A nearly $4 billion hole in the state pension system has prompted Treasurer Jim McIntire to propose a state constitutional amendment that would force the Legislature to begin fixing the problem in 2015, before it becomes much worse.
State workers are in no danger of losing benefits or having their retirement checks bounce. Most of the state’s pensions are healthy and even running surpluses.
But certain older, closed, public-employee pensions risk running out of assets in the next couple of decades, which basically would push the state into a pay-as-you-go system. Benefits for those retirees would come directly out of the state general fund.
“If we get to the point where we’re just using tax dollars to pay pension benefits, it’s incredibly costly to the state,” McIntire said. “The more you invest in the pension plan up front, the lower the cost is.”
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Typically, three-quarters of the cost of a pension, such as the closed Plan 1 pensions for state workers and teachers, comes from investment returns, and one-quarter comes from state contributions.
State investments, even with the stock-market crash during the recession, have returned more than 8 percent annually on average over the past 20 years, state actuary Matt Smith said.
The multibillion-dollar hole for the Plan 1 pensions is essentially the gap between current assets for the pensions versus the recommended amount of money the system should have to meet future obligations. The gap was created from chronic underfunding by the state Legislature and repeated, unfunded benefit increases, state officials said.
The Plan 1 pensions cover roughly 15,000 active state workers and teachers and about 90,000 retirees and survivors.
Lawmakers in recent years repeatedly have put less money into the pension system than recommended by the state actuary, even when the economy was doing well.
They also have enhanced benefits, such as cost-of-living increases, that have added billions of dollars in costs to the pension system.
“The past 20 years, in terms of benefit improvements and funding practices, really can’t continue,” Smith said. “The costs will become unsustainable.”
He has recommended that lawmakers put $1.4 billion into the pension system during the next two-year budget to keep funding on pace, roughly doubling the $770 million in the current two-year budget.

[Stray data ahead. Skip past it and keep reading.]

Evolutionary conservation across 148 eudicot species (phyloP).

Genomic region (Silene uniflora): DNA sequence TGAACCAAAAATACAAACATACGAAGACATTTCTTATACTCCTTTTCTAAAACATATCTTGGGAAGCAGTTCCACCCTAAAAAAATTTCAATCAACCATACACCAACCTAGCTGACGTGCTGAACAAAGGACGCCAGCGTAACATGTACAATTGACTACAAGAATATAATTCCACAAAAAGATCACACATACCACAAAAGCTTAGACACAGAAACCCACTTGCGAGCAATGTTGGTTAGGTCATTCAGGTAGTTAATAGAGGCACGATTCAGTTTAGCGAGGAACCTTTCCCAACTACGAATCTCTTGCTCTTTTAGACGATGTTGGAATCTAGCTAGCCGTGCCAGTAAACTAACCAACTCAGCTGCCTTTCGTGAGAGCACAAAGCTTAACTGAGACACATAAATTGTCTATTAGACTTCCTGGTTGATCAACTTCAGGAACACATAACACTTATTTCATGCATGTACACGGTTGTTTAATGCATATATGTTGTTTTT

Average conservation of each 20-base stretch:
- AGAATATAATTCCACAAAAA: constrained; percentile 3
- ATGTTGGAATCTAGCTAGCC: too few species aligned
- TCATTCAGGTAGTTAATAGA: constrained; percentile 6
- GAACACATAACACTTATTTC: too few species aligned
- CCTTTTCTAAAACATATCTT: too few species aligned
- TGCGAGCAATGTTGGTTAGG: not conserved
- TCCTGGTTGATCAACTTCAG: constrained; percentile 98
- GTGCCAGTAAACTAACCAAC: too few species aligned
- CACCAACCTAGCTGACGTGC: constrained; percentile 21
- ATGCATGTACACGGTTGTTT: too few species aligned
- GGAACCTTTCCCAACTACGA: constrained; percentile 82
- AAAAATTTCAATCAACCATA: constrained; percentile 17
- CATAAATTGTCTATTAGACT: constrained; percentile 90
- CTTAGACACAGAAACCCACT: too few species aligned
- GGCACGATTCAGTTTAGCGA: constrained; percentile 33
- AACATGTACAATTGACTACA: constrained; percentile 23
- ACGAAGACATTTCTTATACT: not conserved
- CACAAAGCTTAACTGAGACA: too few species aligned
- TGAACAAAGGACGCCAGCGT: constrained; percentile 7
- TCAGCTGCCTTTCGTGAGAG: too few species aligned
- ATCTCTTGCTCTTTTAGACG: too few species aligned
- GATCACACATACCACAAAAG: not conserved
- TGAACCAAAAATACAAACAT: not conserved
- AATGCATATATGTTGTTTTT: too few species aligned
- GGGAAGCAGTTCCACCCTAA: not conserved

The constitutional amendment would force lawmakers to contribute at least 80 percent of the recommended amounts to the currently healthy pensions for state workers and teachers, McIntire said. That would allow lawmakers flexibility to reduce payments during downturns. But it also would require them to keep the pensions fully funded over time.
Amendments to the state constitution require a two-thirds vote in the House and Senate, and simple-majority approval by voters.
In addition, the amendment would require minimum contribution levels for closed Plan 1 pensions, until the multibillion-dollar hole is paid off.
The amendment would put the same requirements on local governments, which are running about a $3 billion shortfall in Plan 1 pensions. The Legislature sets pension contribution requirements for state and local governments.
“I look at this and say these are obligations to the state, and we need to make good on them,” McIntire said. “There’s nothing the state can do to get out of them, so we need to step up to the plate.”
McIntire said both Democrats and Republicans have expressed interest in a constitutional amendment. Given that the Legislature has to revamp the state budget anyway to deal with a $5.7 billion shortfall over the next two years, that may create a political climate more open to an amendment.
“I think there are going to be a lot of windows open this year that haven’t been there in the past,” said Senate Republican Leader Mike Hewitt, R-Walla Walla.
Sen. Ed Murray, D-Seattle, who may become the next Senate Ways and Means chairman, said he’s open to a constitutional amendment dealing with the pensions.
“It’s something we should absolutely look at,” Murray said, noting he hasn’t seen McIntire’s proposal. “Long-term reform of the pension system is something we should address.”